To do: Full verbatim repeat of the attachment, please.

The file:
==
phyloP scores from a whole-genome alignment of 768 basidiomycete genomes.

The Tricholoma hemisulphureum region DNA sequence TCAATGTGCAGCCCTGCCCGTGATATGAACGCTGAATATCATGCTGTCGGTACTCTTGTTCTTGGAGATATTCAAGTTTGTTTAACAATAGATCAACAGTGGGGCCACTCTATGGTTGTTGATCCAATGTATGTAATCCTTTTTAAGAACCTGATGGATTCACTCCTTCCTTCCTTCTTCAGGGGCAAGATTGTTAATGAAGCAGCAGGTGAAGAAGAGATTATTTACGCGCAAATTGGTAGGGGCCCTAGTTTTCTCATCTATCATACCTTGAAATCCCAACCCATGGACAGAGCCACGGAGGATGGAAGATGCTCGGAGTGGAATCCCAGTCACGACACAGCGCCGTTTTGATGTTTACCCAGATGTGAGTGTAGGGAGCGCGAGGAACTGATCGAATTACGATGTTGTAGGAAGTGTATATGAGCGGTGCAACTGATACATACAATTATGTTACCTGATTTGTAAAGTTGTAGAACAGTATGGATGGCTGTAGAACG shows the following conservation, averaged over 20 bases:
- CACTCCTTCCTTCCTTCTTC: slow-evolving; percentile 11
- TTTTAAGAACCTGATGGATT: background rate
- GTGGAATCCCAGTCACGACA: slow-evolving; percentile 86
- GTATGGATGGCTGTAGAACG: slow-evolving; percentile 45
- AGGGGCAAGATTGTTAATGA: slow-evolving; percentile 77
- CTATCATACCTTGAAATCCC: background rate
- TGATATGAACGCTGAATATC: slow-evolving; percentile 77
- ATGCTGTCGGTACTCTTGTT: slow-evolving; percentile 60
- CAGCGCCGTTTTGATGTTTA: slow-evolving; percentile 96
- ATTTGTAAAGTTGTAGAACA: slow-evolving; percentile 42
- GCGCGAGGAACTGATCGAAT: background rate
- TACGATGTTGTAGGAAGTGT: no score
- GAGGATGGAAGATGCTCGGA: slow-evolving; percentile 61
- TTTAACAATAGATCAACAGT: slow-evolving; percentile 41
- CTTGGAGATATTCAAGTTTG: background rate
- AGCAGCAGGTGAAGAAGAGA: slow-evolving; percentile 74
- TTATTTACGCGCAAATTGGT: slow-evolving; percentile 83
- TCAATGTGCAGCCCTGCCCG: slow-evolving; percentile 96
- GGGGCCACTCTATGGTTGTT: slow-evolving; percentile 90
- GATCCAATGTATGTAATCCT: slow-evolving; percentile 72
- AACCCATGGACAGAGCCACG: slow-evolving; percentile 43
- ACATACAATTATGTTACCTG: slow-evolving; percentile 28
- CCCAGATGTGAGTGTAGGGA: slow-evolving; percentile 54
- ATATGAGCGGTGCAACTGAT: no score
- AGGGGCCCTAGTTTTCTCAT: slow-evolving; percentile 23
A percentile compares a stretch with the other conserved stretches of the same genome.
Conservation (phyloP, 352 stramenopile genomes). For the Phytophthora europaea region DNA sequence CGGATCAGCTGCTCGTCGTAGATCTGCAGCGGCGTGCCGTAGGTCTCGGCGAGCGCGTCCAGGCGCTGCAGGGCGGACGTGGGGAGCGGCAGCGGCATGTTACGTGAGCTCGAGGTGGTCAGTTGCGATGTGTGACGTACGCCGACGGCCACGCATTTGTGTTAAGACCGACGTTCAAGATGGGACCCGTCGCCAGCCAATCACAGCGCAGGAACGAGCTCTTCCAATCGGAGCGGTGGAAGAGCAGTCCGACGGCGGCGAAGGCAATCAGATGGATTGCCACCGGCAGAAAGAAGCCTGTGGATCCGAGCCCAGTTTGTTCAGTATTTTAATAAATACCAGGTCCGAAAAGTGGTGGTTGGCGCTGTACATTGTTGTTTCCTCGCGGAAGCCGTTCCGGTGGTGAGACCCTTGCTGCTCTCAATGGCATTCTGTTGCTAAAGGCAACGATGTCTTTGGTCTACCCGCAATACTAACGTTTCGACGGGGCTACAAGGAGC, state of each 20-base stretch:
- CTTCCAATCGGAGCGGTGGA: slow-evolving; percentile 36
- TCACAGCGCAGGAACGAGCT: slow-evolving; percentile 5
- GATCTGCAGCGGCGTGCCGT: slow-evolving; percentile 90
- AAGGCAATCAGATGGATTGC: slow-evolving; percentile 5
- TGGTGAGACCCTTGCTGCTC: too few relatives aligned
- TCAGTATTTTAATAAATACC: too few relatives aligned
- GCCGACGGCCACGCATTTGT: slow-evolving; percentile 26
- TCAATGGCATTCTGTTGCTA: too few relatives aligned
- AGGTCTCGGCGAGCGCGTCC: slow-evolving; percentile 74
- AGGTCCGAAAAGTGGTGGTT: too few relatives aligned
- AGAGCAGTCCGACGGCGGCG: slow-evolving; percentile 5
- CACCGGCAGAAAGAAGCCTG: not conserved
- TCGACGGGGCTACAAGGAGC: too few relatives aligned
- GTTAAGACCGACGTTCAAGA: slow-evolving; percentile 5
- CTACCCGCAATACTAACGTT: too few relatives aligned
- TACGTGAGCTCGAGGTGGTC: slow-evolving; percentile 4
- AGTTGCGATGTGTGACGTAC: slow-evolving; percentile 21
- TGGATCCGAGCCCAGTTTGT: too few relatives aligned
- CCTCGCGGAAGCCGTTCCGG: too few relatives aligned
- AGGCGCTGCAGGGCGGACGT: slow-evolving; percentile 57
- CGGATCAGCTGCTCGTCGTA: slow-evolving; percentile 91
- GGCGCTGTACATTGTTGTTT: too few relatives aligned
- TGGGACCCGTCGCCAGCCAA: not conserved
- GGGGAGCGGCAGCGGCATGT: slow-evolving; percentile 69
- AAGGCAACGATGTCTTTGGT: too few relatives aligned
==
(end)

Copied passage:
phyloP scores from a whole-genome alignment of 768 basidiomycete genomes.

The Tricholoma hemisulphureum region DNA sequence TCAATGTGCAGCCCTGCCCGTGATATGAACGCTGAATATCATGCTGTCGGTACTCTTGTTCTTGGAGATATTCAAGTTTGTTTAACAATAGATCAACAGTGGGGCCACTCTATGGTTGTTGATCCAATGTATGTAATCCTTTTTAAGAACCTGATGGATTCACTCCTTCCTTCCTTCTTCAGGGGCAAGATTGTTAATGAAGCAGCAGGTGAAGAAGAGATTATTTACGCGCAAATTGGTAGGGGCCCTAGTTTTCTCATCTATCATACCTTGAAATCCCAACCCATGGACAGAGCCACGGAGGATGGAAGATGCTCGGAGTGGAATCCCAGTCACGACACAGCGCCGTTTTGATGTTTACCCAGATGTGAGTGTAGGGAGCGCGAGGAACTGATCGAATTACGATGTTGTAGGAAGTGTATATGAGCGGTGCAACTGATACATACAATTATGTTACCTGATTTGTAAAGTTGTAGAACAGTATGGATGGCTGTAGAACG shows the following conservation, averaged over 20 bases:
- CACTCCTTCCTTCCTTCTTC: slow-evolving; percentile 11
- TTTTAAGAACCTGATGGATT: background rate
- GTGGAATCCCAGTCACGACA: slow-evolving; percentile 86
- GTATGGATGGCTGTAGAACG: slow-evolving; percentile 45
- AGGGGCAAGATTGTTAATGA: slow-evolving; percentile 77
- CTATCATACCTTGAAATCCC: background rate
- TGATATGAACGCTGAATATC: slow-evolving; percentile 77
- ATGCTGTCGGTACTCTTGTT: slow-evolving; percentile 60
- CAGCGCCGTTTTGATGTTTA: slow-evolving; percentile 96
- ATTTGTAAAGTTGTAGAACA: slow-evolving; percentile 42
- GCGCGAGGAACTGATCGAAT: background rate
- TACGATGTTGTAGGAAGTGT: no score
- GAGGATGGAAGATGCTCGGA: slow-evolving; percentile 61
- TTTAACAATAGATCAACAGT: slow-evolving; percentile 41
- CTTGGAGATATTCAAGTTTG: background rate
- AGCAGCAGGTGAAGAAGAGA: slow-evolving; percentile 74
- TTATTTACGCGCAAATTGGT: slow-evolving; percentile 83
- TCAATGTGCAGCCCTGCCCG: slow-evolving; percentile 96
- GGGGCCACTCTATGGTTGTT: slow-evolving; percentile 90
- GATCCAATGTATGTAATCCT: slow-evolving; percentile 72
- AACCCATGGACAGAGCCACG: slow-evolving; percentile 43
- ACATACAATTATGTTACCTG: slow-evolving; percentile 28
- CCCAGATGTGAGTGTAGGGA: slow-evolving; percentile 54
- ATATGAGCGGTGCAACTGAT: no score
- AGGGGCCCTAGTTTTCTCAT: slow-evolving; percentile 23
A percentile compares a stretch with the other conserved stretches of the same genome.
Conservation (phyloP, 352 stramenopile genomes). For the Phytophthora europaea region DNA sequence CGGATCAGCTGCTCGTCGTAGATCTGCAGCGGCGTGCCGTAGGTCTCGGCGAGCGCGTCCAGGCGCTGCAGGGCGGACGTGGGGAGCGGCAGCGGCATGTTACGTGAGCTCGAGGTGGTCAGTTGCGATGTGTGACGTACGCCGACGGCCACGCATTTGTGTTAAGACCGACGTTCAAGATGGGACCCGTCGCCAGCCAATCACAGCGCAGGAACGAGCTCTTCCAATCGGAGCGGTGGAAGAGCAGTCCGACGGCGGCGAAGGCAATCAGATGGATTGCCACCGGCAGAAAGAAGCCTGTGGATCCGAGCCCAGTTTGTTCAGTATTTTAATAAATACCAGGTCCGAAAAGTGGTGGTTGGCGCTGTACATTGTTGTTTCCTCGCGGAAGCCGTTCCGGTGGTGAGACCCTTGCTGCTCTCAATGGCATTCTGTTGCTAAAGGCAACGATGTCTTTGGTCTACCCGCAATACTAACGTTTCGACGGGGCTACAAGGAGC, state of each 20-base stretch:
- CTTCCAATCGGAGCGGTGGA: slow-evolving; percentile 36
- TCACAGCGCAGGAACGAGCT: slow-evolving; percentile 5
- GATCTGCAGCGGCGTGCCGT: slow-evolving; percentile 90
- AAGGCAATCAGATGGATTGC: slow-evolving; percentile 5
- TGGTGAGACCCTTGCTGCTC: too few relatives aligned
- TCAGTATTTTAATAAATACC: too few relatives aligned
- GCCGACGGCCACGCATTTGT: slow-evolving; percentile 26
- TCAATGGCATTCTGTTGCTA: too few relatives aligned
- AGGTCTCGGCGAGCGCGTCC: slow-evolving; percentile 74
- AGGTCCGAAAAGTGGTGGTT: too few relatives aligned
- AGAGCAGTCCGACGGCGGCG: slow-evolving; percentile 5
- CACCGGCAGAAAGAAGCCTG: not conserved
- TCGACGGGGCTACAAGGAGC: too few relatives aligned
- GTTAAGACCGACGTTCAAGA: slow-evolving; percentile 5
- CTACCCGCAATACTAACGTT: too few relatives aligned
- TACGTGAGCTCGAGGTGGTC: slow-evolving; percentile 4
- AGTTGCGATGTGTGACGTAC: slow-evolving; percentile 21
- TGGATCCGAGCCCAGTTTGT: too few relatives aligned
- CCTCGCGGAAGCCGTTCCGG: too few relatives aligned
- AGGCGCTGCAGGGCGGACGT: slow-evolving; percentile 57
- CGGATCAGCTGCTCGTCGTA: slow-evolving; percentile 91
- GGCGCTGTACATTGTTGTTT: too few relatives aligned
- TGGGACCCGTCGCCAGCCAA: not conserved
- GGGGAGCGGCAGCGGCATGT: slow-evolving; percentile 69
- AAGGCAACGATGTCTTTGGT: too few relatives aligned